Gestational diabetes is a form of diabetes that develops in pregnancy. It is characterized by high blood sugars and occurs when a mother’s pancreas does not make enough insulin to meet the increased demands of pregnancy. This increased demand is due to hormones from the placenta that block the normal action of insulin. These hormones rise in the second trimester, so this is when women are typically screened for gestational diabetes.
In gestational diabetes, the major concern is that the higher blood sugar levels cross the placenta into the baby, and the baby converts the sugar to fat. These babies may get too big, making for a more difficult delivery. Also, the baby may get used to higher sugars and so just after birth, the baby’s blood sugar may drop and they can have low blood sugar (hypoglycemia). We have never seen a baby born with diabetes because the mom had gestational diabetes.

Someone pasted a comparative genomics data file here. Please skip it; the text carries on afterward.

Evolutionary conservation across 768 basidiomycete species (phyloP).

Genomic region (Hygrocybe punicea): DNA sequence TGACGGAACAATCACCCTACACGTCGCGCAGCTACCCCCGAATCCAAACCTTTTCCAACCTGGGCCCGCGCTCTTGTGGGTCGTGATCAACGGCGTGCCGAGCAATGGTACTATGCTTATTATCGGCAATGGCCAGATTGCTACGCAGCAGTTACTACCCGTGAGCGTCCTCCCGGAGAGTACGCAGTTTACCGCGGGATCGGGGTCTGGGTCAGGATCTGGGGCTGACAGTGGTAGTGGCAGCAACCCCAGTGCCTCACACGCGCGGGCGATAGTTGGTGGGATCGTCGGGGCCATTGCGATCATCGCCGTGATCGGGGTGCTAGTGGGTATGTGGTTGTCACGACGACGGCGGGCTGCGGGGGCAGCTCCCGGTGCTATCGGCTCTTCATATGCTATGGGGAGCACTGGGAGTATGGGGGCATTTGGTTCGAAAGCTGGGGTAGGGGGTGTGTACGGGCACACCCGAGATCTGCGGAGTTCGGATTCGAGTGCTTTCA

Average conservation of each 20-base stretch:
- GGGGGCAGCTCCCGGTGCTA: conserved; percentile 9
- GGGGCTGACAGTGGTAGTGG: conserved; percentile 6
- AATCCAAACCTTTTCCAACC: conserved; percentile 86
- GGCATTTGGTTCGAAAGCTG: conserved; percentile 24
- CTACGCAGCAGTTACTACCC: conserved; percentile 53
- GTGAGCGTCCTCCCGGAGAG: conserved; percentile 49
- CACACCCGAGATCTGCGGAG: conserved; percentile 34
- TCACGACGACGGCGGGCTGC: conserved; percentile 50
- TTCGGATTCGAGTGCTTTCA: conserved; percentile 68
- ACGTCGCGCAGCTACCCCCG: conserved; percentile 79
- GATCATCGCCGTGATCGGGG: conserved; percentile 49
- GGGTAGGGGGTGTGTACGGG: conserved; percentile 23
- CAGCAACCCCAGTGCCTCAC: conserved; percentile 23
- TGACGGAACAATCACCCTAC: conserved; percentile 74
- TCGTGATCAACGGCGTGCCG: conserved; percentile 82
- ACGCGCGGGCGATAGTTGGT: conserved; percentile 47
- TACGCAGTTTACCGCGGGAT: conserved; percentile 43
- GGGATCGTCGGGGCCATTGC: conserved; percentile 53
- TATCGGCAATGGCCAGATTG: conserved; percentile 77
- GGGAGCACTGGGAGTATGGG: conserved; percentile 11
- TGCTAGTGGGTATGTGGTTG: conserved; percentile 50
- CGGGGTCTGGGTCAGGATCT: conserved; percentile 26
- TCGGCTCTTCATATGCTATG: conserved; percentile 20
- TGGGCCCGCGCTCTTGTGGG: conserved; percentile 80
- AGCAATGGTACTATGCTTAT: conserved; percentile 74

For the mother, gestational diabetes usually resolves once the baby is born. Because the mother’s pancreas is now known to need a little help, women who had gestational diabetes are at higher risk for developing type 2 diabetes later in life, a risk that can be reduced by adopting healthy eating and physical activity habits.
Most cases of gestational diabetes respond very well to eating healthy food and physical activity. Walking after meals helps use up blood sugar and keeps it controlled. About one third of women may need insulin/blood sugar lowering medications in addition to healthy eating and physical activity. Medications taken during pregnancy for GDM are almost always stopped once the baby is born.